The walking track to Campbells and Ross Lookout leads off from near Bluff Falls, and is signposted Campbells Lookout 700m, Ross Lookout 3.0km; both sound tantalisingly close, but it is hard work getting to both. Terrain on the way includes some steep pinches, slippery rocks and an 18-rung steel ladder. The upward toil reveals another large cascade, as well as some interesting mini-canyons that have been carved by Bluff Creek over the millennia.

The walking track to both lookouts shares a common 30-35 minutes of travel, leading to a signpost, with Campbells being straight-ahead, and Ross Lookout being to the right.

Campbells is the more popular of the two lookouts, and has a steel safety barrier marking the end of the track. loading...

Ross Lookout is for the tough, being a relentless climb up into the high country; take plenty of water and some food on this section as it is quite tiring. As with the lower sections, there are some steep pinches on the way, as well as some slippery rocks to negotiate. On the ascent, it pays to keep stopping to admire the views behind you, and to take a breather. Having arrived at the Lookout, there are several places to admire the view from, with the highest of these producing a neat valley panorama, showing Corryong to the hard left.

Vehicle Access to Ross Lookout
If you want to admire the view from Ross Lookout, without expending all of the energy normally required; it is feasible to drive to within a hundred metres of the Lookout. All that is required is a good map, and a four-wheel drive vehicle that is not towing a trailer or caravan (not only is there a shortage of space to turn around on this route, but the roadway makes an alpine style ascent/descent, with several very tight hairpin bends).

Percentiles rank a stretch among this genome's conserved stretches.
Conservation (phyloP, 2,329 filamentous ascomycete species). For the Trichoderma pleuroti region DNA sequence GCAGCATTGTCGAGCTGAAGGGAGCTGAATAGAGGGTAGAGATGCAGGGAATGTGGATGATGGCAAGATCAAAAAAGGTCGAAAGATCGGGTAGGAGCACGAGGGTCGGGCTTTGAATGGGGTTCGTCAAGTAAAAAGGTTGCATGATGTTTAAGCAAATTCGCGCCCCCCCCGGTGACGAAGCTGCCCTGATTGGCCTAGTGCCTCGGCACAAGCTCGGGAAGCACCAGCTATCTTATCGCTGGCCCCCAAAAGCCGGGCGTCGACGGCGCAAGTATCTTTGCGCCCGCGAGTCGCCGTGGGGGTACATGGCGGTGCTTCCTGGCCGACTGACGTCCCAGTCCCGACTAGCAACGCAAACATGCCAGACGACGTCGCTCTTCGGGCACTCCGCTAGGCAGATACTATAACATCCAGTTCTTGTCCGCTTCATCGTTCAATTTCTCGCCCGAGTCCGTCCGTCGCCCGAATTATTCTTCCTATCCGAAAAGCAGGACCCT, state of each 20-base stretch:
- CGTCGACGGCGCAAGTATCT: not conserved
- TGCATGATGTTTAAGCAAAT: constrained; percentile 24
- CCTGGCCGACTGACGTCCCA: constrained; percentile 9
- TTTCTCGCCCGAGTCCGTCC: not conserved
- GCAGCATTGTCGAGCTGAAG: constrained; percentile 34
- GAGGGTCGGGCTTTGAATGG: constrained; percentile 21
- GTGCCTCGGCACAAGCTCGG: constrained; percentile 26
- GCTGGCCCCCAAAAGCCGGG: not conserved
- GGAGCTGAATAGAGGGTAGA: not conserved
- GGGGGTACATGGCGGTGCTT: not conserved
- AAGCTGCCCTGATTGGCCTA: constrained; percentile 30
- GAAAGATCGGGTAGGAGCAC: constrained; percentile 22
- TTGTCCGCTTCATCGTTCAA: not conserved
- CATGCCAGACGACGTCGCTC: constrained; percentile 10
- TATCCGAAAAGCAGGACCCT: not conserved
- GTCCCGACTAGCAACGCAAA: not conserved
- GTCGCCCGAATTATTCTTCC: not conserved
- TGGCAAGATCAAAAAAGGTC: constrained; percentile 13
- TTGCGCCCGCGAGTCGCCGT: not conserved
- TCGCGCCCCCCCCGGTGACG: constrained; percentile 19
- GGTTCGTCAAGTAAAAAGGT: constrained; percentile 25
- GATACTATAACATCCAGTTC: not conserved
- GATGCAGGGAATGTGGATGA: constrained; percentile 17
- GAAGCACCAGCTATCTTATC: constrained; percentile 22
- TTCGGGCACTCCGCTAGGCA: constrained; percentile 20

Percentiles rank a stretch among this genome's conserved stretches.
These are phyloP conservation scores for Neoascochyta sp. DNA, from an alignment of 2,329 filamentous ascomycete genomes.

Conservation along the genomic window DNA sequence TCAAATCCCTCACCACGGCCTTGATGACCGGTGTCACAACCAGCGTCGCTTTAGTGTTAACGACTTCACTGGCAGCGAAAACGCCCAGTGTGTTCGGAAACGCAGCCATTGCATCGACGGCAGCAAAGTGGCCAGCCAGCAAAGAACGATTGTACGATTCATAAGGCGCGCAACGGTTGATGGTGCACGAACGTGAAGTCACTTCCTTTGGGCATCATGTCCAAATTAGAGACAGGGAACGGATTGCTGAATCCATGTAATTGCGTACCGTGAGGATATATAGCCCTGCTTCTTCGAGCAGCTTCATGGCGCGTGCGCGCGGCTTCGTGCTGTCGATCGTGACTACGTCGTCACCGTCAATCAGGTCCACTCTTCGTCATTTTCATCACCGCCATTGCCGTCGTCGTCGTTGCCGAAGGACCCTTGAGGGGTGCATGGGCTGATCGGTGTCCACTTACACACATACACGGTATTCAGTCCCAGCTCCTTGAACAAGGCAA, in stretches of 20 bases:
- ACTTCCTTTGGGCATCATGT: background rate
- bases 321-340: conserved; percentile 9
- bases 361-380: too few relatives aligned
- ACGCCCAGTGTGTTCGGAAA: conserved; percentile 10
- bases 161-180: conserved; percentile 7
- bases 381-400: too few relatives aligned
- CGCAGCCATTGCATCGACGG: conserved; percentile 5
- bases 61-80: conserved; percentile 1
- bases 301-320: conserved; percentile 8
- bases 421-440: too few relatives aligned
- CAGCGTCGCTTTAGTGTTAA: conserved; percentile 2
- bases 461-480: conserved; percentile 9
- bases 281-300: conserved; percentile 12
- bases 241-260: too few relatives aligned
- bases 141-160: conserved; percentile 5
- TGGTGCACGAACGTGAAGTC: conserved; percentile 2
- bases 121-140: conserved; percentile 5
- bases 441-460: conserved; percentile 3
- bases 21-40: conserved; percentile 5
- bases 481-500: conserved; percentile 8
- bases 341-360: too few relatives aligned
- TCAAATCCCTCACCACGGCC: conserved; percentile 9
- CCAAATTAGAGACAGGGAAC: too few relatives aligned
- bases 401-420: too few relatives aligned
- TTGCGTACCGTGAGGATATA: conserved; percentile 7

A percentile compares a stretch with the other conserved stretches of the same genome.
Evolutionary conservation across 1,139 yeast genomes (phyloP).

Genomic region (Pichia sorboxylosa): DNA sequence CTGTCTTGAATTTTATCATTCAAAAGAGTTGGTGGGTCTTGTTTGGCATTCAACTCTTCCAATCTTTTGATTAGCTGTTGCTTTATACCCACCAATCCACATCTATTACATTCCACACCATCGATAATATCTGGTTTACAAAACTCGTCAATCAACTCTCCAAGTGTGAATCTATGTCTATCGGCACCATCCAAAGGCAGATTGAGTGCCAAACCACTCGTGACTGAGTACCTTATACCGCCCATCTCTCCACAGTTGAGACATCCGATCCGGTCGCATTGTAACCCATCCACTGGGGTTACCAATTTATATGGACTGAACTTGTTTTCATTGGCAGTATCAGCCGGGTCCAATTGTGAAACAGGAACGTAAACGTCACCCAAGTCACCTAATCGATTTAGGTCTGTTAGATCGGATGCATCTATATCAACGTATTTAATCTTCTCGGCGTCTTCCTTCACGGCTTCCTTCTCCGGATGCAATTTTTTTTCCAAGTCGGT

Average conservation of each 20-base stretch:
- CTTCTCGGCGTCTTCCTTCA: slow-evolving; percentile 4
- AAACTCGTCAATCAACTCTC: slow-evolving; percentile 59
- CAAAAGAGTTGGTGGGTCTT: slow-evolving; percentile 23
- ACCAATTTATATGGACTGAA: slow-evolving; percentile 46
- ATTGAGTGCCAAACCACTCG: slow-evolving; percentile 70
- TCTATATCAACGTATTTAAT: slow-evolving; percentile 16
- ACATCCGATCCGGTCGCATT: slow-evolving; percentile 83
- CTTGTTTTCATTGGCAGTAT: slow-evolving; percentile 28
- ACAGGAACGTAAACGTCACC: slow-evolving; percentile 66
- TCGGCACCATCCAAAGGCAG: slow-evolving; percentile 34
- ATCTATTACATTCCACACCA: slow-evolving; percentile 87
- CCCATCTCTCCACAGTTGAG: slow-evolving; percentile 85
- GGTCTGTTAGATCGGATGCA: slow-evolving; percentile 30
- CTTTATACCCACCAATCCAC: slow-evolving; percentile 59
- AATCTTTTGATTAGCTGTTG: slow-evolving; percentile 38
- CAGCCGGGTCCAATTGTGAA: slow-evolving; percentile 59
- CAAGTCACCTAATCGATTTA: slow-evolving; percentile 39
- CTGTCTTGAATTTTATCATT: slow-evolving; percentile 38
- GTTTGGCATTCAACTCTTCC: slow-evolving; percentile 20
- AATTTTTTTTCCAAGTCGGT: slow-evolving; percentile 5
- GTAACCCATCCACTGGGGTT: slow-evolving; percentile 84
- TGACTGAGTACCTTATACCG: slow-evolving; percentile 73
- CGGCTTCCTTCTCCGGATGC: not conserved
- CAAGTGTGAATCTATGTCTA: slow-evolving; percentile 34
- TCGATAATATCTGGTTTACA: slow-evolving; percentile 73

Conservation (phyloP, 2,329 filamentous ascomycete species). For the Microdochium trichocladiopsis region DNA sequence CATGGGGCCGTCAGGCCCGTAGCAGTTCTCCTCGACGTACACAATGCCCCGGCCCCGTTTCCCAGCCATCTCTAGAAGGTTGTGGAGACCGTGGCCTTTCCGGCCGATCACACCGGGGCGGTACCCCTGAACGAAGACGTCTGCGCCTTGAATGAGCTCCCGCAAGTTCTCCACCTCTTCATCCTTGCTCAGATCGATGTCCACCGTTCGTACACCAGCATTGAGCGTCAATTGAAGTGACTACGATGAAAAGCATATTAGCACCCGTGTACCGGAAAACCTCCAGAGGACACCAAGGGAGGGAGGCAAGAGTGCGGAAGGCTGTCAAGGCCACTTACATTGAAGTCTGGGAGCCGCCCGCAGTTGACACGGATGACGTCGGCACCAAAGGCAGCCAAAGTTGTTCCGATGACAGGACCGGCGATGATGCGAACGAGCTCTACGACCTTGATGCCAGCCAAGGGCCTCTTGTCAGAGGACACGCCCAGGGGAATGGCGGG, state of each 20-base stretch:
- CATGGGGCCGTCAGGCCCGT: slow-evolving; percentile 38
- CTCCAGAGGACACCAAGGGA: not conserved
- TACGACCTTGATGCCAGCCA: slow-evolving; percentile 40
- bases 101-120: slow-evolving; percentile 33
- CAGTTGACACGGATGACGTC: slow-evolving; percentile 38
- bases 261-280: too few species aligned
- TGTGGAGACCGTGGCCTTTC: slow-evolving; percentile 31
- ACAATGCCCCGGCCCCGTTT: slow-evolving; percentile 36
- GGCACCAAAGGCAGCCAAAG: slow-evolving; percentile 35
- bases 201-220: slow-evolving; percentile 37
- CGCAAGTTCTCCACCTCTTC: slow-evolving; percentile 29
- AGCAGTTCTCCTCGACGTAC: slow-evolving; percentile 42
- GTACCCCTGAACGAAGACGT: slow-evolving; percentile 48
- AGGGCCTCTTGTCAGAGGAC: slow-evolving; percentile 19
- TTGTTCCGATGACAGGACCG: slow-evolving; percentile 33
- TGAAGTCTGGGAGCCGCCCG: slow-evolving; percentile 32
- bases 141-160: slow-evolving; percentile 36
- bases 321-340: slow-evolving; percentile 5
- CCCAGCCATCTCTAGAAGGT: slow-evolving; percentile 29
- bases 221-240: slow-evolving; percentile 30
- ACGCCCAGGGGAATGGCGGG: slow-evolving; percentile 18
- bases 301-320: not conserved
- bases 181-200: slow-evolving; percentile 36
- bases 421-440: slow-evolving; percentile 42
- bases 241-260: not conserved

Setting off from the Corryong area, take the Murray Valley Highway west for about 30km, and then swing right (north) onto Jeffcott and Jewels Road (there are a few variations on the spelling of this).

Veer right at an unsignposted y-junction (two kilometres from the Highway), and then veer right at a y-junction signposted National Park. From here the roadway looks rather un-used, and quite grassy, however this is the correct route, and the roadway should be followed as it disappears into the forest.

Ignore all of the side tracks leading off the main gravel, and continue through to a y-junction at about the 14km mark (GPS 36.08.249s : 148.42.556e). Veer right here (ignoring Black Mountain Track) and follow this through to a small car parking area. Here there is a signpost indicating that Ross Lookout is a short uphill stroll away.

Vehicle Access to Black Mountain